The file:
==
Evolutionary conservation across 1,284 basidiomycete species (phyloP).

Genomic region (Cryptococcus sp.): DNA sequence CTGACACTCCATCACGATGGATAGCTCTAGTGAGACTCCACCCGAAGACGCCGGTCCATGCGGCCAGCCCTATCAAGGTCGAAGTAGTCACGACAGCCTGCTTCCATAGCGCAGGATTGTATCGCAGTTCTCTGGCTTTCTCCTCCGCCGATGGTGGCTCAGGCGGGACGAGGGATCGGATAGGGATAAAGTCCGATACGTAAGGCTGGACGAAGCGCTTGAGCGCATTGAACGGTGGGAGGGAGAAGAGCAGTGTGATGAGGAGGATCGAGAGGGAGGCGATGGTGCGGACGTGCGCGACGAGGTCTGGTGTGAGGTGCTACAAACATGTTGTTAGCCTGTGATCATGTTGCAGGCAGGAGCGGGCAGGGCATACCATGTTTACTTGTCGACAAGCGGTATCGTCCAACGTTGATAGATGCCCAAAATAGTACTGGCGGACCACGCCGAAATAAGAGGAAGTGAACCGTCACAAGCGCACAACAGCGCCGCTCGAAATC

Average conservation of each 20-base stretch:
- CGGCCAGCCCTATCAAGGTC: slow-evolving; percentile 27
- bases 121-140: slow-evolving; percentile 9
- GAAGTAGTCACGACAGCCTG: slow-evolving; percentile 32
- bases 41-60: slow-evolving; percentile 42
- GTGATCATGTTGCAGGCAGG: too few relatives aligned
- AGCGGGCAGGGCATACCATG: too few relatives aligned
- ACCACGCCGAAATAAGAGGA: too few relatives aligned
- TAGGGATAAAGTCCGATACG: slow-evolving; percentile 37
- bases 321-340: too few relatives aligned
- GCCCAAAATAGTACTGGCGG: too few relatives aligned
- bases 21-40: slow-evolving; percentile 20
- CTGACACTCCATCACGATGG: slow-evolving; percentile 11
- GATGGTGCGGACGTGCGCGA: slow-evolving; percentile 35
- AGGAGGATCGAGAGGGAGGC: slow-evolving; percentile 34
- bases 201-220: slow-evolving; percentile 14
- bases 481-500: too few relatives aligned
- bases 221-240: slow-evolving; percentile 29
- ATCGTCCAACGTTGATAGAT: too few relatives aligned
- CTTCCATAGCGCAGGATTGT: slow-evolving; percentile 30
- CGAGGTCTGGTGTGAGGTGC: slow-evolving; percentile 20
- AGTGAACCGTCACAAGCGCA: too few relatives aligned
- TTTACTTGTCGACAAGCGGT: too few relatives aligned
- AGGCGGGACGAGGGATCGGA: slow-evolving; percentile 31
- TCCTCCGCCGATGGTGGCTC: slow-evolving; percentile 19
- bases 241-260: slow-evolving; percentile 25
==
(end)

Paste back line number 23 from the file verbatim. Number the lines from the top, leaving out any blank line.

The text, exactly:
- CGAGGTCTGGTGTGAGGTGC: slow-evolving; percentile 20